JutGory says:

    Why do none of your graphs pre-date approximately 1960?

  4. 4
    Ampersand says:

    Because I was lazy and grabbed the first tables with reliable sources I found. :-)

  5. 5
    JutGory says:

    Fair enough. I will try to respond tomorrow, but no promises. You deserve a response, but tomorrow is busy.


  6. 6
    Ampersand says:

    You deserve a response, but tomorrow is busy.

    No worries, and no hurry.

  7. 7
    gin-and-whiskey says:

    I am sure you know this, Amp, but for the posters who don’t:

    The unemployment rate is a tricky metric, because of who is classified as “unemployed” and who is not. Specifically:

    People who do not try to enter the labor force because of a bad job market; bad job skills; or lack of overall opportunities are not counted as unemployed. There may be only one employer in your town; she may have an ad requiring “3 years shop floor experience;” everyone there may be white; you may be a new high school graduate debating whether to try working or stay home… still, if you don’t spend the time to actively look for work, you’re not “unemployed.”

    Similarly, those people who try to enter the labor force, become discouraged, and cease looking, move into the above category. They’re not “unemployed” either.

    So when you say

    If the idea is that higher minimum wages cause employers to favor white employees more, wouldn’t it make more sense to look instead at how the minimum wage corresponds with the ratio of Black to white unemployment?

    I’m not so sure that is actually correct. A black employee who knows that only white employees will get hired is less likely to bother applying at all, which won’t actually show up in unemployment stats. This is also the reason that a lot of people with really poor job skills and qualifications don’t show up as “unemployed;” they have become tired of wasting time aiming for jobs they’ll probably never get.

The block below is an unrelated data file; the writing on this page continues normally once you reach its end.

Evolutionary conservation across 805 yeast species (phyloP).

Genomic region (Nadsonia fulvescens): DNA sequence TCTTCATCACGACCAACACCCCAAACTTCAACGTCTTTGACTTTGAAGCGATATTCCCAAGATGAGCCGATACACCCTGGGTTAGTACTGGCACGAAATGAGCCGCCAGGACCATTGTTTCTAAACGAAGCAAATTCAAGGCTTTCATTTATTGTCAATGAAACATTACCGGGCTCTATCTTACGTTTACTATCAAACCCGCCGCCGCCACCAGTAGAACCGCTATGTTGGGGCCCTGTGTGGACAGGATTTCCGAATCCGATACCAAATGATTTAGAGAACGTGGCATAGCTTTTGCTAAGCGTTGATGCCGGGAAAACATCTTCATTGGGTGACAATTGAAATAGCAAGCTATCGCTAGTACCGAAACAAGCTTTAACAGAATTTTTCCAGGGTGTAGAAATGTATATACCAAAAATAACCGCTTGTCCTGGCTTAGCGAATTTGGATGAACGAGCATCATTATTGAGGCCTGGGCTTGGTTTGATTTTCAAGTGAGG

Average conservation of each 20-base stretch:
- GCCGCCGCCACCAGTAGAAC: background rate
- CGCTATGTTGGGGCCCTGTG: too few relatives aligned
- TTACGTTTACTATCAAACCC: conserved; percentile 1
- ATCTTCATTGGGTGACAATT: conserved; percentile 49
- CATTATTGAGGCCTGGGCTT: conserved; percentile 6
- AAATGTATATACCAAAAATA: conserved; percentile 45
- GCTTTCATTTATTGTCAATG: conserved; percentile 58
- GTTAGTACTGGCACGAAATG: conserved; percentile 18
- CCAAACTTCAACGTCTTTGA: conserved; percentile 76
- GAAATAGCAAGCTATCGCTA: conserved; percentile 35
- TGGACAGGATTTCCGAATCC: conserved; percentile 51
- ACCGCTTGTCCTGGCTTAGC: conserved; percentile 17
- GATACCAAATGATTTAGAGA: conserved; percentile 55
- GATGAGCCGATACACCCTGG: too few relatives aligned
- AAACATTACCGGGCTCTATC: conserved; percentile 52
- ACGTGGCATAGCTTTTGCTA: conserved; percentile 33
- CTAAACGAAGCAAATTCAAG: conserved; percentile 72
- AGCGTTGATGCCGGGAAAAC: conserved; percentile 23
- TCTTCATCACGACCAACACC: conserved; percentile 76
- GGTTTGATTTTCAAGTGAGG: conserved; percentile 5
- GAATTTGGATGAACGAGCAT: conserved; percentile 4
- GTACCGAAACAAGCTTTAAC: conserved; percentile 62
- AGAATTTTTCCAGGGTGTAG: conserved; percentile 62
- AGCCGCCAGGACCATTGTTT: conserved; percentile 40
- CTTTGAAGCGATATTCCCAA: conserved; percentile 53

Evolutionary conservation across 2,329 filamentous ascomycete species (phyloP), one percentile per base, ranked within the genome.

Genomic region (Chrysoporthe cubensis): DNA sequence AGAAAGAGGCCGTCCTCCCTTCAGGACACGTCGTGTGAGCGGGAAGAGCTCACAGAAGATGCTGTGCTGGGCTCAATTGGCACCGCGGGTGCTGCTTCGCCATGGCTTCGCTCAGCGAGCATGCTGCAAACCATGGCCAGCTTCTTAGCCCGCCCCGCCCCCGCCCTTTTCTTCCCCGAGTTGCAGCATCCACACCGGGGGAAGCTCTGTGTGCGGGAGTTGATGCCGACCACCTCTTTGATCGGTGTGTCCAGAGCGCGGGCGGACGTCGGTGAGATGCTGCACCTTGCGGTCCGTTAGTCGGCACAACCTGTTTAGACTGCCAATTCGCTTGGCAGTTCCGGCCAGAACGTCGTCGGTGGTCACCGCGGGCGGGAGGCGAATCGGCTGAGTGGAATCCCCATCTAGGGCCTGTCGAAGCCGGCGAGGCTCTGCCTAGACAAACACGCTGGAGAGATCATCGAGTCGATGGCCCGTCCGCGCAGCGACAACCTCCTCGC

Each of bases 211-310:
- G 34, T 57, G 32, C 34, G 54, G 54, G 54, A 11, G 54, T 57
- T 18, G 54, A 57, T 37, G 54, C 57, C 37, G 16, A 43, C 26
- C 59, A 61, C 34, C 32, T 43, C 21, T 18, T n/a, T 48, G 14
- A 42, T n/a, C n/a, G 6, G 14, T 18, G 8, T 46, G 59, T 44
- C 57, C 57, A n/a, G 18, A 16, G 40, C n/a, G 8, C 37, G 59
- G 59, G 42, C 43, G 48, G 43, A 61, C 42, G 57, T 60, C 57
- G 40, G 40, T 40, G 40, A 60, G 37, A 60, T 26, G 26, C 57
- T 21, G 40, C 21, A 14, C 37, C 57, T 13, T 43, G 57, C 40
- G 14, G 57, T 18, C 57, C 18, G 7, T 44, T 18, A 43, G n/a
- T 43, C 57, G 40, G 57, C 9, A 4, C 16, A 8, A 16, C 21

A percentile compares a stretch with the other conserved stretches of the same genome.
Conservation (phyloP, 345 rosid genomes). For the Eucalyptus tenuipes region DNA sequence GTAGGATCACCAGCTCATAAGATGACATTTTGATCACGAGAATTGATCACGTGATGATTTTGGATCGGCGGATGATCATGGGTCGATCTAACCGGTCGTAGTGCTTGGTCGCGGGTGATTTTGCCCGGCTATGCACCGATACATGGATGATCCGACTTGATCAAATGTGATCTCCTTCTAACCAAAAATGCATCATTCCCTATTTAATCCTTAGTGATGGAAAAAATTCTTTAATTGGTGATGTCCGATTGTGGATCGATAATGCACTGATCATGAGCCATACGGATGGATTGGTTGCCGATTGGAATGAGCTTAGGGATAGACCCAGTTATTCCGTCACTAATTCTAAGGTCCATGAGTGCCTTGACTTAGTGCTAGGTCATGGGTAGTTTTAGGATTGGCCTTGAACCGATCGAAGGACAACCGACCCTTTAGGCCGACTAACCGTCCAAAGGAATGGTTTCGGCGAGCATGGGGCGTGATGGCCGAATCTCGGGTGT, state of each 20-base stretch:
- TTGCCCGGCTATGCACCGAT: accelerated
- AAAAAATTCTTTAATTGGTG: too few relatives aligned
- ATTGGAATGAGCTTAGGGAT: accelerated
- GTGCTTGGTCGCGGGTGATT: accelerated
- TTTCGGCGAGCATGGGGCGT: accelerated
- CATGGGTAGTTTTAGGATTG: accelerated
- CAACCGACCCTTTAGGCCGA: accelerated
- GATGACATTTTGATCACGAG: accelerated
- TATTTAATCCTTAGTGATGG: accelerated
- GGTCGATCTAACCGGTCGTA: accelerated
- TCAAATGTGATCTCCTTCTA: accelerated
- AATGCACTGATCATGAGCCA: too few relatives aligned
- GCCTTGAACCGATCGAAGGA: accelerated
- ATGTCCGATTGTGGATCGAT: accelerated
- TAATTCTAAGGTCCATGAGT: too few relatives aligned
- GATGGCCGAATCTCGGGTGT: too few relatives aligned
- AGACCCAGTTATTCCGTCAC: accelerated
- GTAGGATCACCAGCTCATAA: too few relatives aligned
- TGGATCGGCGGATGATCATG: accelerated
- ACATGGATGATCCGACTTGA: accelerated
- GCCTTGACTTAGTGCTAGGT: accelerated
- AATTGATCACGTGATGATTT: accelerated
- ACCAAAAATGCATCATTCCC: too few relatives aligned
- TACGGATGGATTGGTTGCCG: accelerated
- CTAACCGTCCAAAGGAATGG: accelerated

This can be difficult to track because can be a lot of assumptions involved–such as the issue of how you would expect black entry into the job market–but it is worth considering.

    Also, I squirm at things like graph 4 AD, which conveniently shows “blue” and “pink” to support its theory. But don’t trust them: print them out and look for yourself. Sure looks to me like from 1975 to 1980 the graphs both go “down, up, down” at about the same time. And if you look at 1995-2000, I’m not sure why that’s pink either–the whole of 1985-2000 seems like it should be blue. When they say “overall, looking at this, it looks like chance” that is because they made it look that way. Which is why I’d love to see the statistics on whether or not it numerically resembles chance.

  8. 8
    Glen Raphael says:

    Here’s Milton Friedman making the case back in 1966 using the data available at the time:


    “Before 1956, unemployment among Negro boys aged 14 to 19 was around 8 to 11 per cent, about the same as among white boys. Within two years after the legal minimum was raised from 75 cents to $1 an hour in 1956, unemployment among Negro boys shot up to 24 per cent and among white boys to 14 per cent. Both figures have remained roughly the same ever since. But I am convinced that, when it becomes effective, the $1.60 minimum will increase unemployment among Negro boys to 30 per cent or more.”

    FWIW, unemployment among black youth today is around 30%. (the rate for white youth is half that, it’s around 15%). Also note that reported “youth” categories changed at some point; it’s now 16-19 rather than 14-19.
    ( current numbers here )

  9. 9
    JutGory says:

    Amp, there is a lot in your post so my response is will be kind of long and piece-meal:

    To your larger point regarding the research and studies, I cannot necessarily speak to the studies and methodologies used. In addition, I don’t know all of the underlying facts they considered. They looked at New York minimum wages, as well as those in New Jersey and Pennsylvania, among other, I presume. That can get very dicey, though because you are dealing with potentially very different sets of data.